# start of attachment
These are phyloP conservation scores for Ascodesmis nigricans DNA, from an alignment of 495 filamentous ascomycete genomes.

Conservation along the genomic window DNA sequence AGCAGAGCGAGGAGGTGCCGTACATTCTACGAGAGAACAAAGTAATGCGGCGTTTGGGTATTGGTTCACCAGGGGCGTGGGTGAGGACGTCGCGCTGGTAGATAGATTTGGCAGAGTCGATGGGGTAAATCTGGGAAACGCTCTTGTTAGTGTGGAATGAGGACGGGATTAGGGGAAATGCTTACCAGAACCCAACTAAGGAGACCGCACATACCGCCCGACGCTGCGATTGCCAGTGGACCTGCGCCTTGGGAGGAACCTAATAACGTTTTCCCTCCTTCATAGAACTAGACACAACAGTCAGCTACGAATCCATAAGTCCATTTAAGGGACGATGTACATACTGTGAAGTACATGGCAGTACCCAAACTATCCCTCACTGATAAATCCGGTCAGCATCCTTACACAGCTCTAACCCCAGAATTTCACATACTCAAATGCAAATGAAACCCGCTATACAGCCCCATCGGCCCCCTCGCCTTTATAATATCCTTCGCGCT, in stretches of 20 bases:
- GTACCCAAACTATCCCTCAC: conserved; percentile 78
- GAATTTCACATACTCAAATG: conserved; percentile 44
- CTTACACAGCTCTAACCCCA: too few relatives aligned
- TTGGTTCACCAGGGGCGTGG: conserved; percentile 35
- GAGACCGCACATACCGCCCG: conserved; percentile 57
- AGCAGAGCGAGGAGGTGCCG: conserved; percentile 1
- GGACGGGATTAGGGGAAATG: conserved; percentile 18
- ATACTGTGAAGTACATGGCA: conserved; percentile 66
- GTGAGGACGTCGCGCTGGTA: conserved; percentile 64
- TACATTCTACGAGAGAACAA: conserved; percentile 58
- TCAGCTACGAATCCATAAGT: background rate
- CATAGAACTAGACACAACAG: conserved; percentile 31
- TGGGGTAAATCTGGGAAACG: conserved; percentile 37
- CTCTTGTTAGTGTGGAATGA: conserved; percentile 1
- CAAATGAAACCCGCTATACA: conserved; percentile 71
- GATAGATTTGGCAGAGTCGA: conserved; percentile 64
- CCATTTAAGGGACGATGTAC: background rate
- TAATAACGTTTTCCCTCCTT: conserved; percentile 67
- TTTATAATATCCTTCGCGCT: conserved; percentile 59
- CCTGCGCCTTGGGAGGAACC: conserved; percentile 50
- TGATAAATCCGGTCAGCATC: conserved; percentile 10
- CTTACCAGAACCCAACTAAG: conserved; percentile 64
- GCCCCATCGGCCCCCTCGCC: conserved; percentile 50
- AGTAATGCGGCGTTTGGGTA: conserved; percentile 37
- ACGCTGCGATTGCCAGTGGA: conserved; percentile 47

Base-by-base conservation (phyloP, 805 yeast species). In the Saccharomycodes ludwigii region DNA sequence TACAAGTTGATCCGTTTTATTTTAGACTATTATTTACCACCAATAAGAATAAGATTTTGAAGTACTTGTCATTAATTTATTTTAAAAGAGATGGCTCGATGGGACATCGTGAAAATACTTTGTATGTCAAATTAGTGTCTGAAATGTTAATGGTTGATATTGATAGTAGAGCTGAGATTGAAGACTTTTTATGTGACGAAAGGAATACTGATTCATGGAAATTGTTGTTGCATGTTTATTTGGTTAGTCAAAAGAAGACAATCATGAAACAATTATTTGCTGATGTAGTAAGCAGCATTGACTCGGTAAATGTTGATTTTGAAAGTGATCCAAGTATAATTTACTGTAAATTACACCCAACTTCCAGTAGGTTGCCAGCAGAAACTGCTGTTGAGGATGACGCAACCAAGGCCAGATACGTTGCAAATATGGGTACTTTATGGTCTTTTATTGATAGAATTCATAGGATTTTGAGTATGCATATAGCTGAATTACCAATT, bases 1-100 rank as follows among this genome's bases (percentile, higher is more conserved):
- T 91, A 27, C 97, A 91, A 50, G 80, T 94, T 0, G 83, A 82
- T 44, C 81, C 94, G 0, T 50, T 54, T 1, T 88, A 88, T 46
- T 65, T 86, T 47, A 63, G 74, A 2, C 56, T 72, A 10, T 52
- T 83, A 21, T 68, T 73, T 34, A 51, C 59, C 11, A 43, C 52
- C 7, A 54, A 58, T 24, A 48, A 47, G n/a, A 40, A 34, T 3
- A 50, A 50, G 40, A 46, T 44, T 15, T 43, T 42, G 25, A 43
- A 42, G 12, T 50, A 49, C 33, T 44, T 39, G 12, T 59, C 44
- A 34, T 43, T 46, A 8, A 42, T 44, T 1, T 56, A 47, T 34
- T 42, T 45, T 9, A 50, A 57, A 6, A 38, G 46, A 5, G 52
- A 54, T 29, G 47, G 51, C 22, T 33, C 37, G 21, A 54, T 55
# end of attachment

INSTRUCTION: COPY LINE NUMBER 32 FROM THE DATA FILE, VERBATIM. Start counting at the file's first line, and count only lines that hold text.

- T 83, A 21, T 68, T 73, T 34, A 51, C 59, C 11, A 43, C 52